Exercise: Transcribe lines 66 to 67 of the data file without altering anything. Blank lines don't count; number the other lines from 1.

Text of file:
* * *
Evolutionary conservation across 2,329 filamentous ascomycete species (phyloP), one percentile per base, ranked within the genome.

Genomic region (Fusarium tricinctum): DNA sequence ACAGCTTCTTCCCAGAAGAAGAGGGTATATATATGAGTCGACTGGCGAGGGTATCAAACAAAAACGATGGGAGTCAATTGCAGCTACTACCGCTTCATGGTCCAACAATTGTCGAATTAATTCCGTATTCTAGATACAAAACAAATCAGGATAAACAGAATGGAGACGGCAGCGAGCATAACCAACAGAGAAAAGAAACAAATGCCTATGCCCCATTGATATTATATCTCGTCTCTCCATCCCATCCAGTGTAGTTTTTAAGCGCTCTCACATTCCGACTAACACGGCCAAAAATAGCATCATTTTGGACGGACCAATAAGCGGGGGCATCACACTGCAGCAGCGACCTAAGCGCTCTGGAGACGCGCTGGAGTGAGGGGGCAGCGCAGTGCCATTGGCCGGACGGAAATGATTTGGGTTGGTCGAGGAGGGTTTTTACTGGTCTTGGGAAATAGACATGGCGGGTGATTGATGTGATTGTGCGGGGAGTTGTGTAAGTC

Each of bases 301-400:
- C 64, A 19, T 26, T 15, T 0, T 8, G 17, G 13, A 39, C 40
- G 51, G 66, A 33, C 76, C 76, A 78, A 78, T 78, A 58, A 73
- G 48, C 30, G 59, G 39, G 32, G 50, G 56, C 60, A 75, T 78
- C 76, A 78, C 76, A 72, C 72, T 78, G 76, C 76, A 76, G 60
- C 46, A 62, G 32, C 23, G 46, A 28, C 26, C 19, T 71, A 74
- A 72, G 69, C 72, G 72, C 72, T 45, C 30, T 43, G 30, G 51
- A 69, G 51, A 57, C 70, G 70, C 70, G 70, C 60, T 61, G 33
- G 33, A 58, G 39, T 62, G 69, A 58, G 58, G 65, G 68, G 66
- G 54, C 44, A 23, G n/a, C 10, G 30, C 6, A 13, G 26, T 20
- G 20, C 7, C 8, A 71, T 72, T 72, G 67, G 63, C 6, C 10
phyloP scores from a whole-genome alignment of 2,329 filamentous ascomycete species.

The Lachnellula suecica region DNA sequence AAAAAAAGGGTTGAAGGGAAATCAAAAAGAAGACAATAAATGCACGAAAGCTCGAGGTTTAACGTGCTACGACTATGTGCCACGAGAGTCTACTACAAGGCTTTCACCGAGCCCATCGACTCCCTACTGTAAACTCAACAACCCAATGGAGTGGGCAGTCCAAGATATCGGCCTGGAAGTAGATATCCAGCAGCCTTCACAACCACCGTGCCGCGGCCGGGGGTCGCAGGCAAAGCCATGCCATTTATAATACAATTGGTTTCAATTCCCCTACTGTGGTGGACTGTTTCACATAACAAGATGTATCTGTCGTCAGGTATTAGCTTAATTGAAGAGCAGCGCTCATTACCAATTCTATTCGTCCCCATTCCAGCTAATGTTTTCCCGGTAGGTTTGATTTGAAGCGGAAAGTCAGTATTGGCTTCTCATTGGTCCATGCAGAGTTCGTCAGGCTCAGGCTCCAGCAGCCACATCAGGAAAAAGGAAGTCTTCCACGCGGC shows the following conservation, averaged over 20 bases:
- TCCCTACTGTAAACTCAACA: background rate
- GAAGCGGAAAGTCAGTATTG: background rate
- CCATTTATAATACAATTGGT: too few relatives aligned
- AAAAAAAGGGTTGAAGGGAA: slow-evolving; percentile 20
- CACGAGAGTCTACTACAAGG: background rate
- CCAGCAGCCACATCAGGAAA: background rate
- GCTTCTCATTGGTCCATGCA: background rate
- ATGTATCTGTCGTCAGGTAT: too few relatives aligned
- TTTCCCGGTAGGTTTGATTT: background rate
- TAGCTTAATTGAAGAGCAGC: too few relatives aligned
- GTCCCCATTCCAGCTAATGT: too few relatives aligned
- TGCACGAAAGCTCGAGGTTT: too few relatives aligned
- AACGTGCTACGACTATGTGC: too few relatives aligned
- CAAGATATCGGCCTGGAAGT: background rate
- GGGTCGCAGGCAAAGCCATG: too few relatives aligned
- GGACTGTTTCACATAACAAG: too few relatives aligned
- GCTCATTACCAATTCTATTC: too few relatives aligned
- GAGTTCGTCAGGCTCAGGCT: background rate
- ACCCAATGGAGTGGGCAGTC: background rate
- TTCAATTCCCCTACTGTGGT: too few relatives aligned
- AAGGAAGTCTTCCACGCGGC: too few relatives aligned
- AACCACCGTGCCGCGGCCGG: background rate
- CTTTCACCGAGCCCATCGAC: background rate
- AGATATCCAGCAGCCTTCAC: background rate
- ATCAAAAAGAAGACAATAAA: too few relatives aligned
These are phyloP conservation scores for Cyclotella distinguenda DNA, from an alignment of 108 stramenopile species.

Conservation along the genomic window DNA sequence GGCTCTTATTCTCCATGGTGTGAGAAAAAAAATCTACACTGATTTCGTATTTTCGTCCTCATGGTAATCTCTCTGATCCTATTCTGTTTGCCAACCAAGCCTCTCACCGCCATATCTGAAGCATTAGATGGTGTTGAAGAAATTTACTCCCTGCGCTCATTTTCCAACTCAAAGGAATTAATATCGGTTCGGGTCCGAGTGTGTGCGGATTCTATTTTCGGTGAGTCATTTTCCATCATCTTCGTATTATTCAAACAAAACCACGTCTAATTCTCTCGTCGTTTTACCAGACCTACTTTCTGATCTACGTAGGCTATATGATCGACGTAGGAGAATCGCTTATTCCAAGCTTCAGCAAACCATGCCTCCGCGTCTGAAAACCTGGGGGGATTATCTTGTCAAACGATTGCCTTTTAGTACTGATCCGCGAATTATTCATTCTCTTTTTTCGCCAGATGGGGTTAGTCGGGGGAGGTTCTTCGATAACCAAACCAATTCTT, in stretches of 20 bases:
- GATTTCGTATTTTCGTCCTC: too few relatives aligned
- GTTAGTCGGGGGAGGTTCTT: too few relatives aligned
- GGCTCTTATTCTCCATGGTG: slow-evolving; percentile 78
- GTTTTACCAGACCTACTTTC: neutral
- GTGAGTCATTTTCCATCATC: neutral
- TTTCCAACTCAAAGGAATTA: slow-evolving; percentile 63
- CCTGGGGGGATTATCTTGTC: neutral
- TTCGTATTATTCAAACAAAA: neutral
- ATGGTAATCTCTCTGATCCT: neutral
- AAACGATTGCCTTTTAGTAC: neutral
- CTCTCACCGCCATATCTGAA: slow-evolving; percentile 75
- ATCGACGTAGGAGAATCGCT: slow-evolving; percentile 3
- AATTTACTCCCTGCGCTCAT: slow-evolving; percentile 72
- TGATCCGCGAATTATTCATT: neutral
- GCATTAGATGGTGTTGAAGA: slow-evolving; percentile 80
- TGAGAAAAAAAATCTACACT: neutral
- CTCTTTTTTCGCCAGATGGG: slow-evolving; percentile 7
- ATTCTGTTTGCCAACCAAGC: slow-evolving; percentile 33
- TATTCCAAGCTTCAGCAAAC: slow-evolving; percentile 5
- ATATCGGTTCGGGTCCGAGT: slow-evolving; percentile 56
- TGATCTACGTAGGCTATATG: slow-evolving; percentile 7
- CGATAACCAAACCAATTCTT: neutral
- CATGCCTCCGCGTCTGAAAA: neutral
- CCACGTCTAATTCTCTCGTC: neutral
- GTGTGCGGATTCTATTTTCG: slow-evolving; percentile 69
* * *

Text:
- CCACGTCTAATTCTCTCGTC: neutral
- GTGTGCGGATTCTATTTTCG: slow-evolving; percentile 69